A self-made success? Let’s kill that myth

One of the core tenants of the American Dream is the belief that individuals from all walks of life can make it big. Millionaire tech entrepreneur Jason Ford has done just that, but believes he and other successful people end up receiving a lot of help they often do not acknowledge. Ford gives his humble opinion on how community, race and privilege make a big difference in whether we get to the top.

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    One of the core tenets of the American dream is the belief that any individual, regardless of their background, can make it big.

    Millionaire tech entrepreneur Jason Ford has done just that, but he believes that he and other successful people get a lot of help they don't often acknowledge.

    He explains in tonight's edition of In My Humble Opinion.

  • JASON FORD, Entrepreneur:

    Everyone loves a good success story. It's the American dream, working your way up from nothing, armed only with your wits and a strong work ethic.

    And for those who make it, it feels great to think you got there all on your own. I should know: I'm a millionaire, the first in my family, one of those tech entrepreneurs who built a software business and sold it for a fortune.

    I didn't inherit my wealth. I created it.

    But look a little deeper, and it turns out that version of my success story is a lie. Yes, my family background is rather humble. Both of my parents were teachers. I grew up in hand-me-down clothes from our neighbors.

    But, before I was born, my parents got help from their parents to buy a house in a safe neighborhood with good schools. When my grandmother passed, she left each of her grandkids some money, not a fortune, but enough that I made it through college without school debt.

    My wife's nana was a school teacher as well. She and her husband saved their humble income and bought land decades ago. And when I started my business, she believed in me enough to sell her land and invest the money in my start-up.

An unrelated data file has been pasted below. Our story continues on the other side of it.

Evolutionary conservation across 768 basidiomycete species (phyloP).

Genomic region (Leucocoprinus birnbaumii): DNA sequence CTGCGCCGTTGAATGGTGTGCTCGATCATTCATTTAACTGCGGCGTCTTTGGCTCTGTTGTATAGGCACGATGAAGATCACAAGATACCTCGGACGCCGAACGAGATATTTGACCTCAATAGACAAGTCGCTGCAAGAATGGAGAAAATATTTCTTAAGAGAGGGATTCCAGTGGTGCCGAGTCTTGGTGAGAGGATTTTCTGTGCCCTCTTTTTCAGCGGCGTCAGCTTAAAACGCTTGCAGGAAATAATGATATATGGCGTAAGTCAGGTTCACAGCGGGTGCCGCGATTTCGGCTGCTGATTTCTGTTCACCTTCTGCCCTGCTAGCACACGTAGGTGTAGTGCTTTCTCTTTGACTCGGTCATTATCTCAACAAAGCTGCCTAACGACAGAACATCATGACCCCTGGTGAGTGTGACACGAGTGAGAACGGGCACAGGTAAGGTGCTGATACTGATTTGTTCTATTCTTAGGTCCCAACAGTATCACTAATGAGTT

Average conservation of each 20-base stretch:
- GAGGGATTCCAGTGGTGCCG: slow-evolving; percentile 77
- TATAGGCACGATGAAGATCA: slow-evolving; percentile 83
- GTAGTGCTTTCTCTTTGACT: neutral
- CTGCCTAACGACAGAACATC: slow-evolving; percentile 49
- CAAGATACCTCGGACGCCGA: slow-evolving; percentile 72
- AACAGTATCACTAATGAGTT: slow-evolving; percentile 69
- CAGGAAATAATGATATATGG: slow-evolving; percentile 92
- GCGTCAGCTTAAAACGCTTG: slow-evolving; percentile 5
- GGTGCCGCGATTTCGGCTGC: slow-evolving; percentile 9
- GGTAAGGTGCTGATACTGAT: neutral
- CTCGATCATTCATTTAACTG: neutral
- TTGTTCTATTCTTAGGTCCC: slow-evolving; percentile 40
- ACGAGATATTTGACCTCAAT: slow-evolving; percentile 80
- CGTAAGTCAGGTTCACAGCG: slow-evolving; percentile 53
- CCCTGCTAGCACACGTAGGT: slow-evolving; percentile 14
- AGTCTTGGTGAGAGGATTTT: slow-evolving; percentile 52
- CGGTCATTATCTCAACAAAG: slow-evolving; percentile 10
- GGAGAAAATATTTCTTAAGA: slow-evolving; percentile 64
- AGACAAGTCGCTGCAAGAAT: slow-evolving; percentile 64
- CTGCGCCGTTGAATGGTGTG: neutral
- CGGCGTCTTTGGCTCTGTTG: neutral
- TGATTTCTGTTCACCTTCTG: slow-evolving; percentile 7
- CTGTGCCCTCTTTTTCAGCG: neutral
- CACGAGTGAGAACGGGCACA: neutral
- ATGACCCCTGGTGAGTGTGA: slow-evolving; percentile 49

So, we can blow up the myth that I'm a self-made success. Sure, I had something to do with it, but I also had some serious help.

    Now, one way to interpret this story is that the generations before me worked hard to provide the best possible future for their kids and grandkids. And that interpretation is true, but it leaves out some harsh realities rooted in history.

    You see, if my ancestors had not been white, it is almost certain that I wouldn't be where I am today. My grandfather would have found it nearly impossible to climb to the top of the corporate ladder like he did. This was the mid-'70s, when almost every executive in a role like his was a white man.

    As a result, my parents likely wouldn't have bought the House They did, with the good schools that prepared me for college. And two generations ago, lending discrimination would have made it similarly impossible for nana to buy that land that ended up funding my business.

    Just as not everyone is qualified to be an astronaut, it takes a special kind of person to be an entrepreneur. You need discipline, intelligence, extreme dedication. But the best astronaut in the world can't fly to the moon unless someone gives them the rocket.

    It's time for more entrepreneurs like me to stop telling stories about how they climbed their way to the top, to stop taking credit for flying to the moon all by themselves, as if the entire support structure they were born into had nothing to do with it.

    And it's time for all of us to find more ways to empower the world's highest-potential entrepreneurs with their own rockets, so they can show us the stars.


    Something to think about.

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